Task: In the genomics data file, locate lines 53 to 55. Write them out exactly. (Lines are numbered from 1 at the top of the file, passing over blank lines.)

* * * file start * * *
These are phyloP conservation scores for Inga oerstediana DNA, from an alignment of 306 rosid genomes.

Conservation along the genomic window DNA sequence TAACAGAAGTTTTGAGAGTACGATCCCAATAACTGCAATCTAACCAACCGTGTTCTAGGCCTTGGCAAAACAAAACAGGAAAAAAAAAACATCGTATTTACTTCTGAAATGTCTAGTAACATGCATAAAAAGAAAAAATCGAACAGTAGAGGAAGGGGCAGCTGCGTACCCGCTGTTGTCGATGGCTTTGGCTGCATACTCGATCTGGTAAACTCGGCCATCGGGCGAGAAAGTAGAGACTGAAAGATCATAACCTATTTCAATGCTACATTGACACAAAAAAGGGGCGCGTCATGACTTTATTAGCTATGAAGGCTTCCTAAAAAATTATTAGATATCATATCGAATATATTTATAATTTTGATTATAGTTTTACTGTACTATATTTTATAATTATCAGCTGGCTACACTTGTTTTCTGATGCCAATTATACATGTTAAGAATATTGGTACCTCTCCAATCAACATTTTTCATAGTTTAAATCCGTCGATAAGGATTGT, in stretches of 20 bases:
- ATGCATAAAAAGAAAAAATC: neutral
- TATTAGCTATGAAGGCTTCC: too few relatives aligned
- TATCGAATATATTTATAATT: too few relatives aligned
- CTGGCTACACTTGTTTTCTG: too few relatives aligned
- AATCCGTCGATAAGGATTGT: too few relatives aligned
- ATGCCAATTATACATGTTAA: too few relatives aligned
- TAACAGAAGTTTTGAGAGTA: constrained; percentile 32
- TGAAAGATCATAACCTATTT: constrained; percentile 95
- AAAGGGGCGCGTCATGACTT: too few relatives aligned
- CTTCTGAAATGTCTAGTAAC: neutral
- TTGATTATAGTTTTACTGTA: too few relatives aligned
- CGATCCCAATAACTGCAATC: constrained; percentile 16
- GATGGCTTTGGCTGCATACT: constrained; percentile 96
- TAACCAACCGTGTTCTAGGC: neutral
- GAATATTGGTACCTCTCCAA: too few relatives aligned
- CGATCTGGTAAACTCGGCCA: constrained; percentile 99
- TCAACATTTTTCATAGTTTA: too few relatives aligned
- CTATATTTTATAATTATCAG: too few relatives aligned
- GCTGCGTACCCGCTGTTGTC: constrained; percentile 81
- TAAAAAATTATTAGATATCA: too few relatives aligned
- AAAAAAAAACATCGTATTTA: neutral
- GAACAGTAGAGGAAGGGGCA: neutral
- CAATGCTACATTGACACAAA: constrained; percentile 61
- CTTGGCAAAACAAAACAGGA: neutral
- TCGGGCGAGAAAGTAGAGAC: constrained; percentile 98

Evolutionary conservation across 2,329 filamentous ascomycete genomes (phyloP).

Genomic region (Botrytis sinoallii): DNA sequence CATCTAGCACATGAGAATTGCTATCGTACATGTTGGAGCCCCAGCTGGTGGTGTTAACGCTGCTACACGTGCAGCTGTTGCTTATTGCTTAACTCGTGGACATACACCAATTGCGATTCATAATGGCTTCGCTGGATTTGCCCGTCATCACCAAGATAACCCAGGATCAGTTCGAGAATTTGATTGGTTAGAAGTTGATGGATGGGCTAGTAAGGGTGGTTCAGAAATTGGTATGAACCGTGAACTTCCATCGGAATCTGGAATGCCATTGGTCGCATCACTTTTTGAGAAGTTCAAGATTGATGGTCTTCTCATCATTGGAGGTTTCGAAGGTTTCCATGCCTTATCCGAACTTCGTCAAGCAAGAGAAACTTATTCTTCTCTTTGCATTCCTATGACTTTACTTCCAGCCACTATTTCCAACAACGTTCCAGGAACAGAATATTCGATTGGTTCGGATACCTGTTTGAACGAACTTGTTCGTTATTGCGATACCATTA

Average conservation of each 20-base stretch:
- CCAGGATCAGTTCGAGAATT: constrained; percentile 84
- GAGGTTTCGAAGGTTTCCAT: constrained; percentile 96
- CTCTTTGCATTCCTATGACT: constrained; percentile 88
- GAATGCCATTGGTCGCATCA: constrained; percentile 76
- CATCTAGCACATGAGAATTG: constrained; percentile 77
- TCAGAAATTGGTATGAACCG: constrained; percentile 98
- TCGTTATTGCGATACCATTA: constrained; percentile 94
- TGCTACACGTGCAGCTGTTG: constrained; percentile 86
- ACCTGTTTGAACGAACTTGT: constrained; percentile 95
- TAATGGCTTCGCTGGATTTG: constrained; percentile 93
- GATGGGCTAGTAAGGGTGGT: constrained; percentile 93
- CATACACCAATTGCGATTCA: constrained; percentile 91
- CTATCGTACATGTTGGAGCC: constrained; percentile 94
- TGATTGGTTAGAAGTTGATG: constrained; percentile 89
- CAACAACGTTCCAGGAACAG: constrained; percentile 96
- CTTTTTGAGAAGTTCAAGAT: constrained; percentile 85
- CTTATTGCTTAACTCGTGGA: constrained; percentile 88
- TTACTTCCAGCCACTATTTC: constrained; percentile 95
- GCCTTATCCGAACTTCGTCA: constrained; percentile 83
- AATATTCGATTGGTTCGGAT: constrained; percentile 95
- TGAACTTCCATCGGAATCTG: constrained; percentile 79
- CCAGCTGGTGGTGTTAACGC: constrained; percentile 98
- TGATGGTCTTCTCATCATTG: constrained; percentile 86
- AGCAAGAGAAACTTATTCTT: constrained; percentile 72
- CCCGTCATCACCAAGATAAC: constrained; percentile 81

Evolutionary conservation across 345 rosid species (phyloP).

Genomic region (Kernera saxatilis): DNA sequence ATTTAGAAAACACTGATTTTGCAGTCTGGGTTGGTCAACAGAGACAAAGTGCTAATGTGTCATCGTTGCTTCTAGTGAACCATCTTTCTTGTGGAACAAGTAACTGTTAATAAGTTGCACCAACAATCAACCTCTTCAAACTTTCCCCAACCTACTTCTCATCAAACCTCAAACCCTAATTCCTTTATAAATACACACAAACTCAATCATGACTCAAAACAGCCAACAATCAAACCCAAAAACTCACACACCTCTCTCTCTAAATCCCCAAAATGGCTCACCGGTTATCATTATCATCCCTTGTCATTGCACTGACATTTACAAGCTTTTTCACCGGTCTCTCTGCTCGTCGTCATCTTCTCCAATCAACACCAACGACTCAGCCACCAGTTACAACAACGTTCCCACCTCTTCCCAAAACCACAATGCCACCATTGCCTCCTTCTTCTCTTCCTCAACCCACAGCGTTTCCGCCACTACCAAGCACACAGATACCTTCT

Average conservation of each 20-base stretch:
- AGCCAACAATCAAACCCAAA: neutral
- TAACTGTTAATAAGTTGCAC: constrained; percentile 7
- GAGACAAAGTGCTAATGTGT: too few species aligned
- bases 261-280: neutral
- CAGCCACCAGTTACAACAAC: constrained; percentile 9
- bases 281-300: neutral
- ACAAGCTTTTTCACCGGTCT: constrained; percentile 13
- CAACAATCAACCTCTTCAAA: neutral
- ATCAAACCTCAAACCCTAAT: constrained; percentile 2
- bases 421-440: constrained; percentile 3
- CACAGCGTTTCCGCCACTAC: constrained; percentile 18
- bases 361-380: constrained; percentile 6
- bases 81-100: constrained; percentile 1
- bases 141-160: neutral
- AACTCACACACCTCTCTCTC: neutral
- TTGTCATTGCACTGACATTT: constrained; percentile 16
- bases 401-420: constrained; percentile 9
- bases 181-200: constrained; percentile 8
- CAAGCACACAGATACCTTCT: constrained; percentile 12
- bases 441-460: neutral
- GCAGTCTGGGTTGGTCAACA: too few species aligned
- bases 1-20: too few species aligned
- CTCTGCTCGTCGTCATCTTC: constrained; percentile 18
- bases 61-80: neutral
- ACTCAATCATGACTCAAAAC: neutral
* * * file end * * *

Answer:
- TGATGGTCTTCTCATCATTG: constrained; percentile 86
- AGCAAGAGAAACTTATTCTT: constrained; percentile 72
- CCCGTCATCACCAAGATAAC: constrained; percentile 81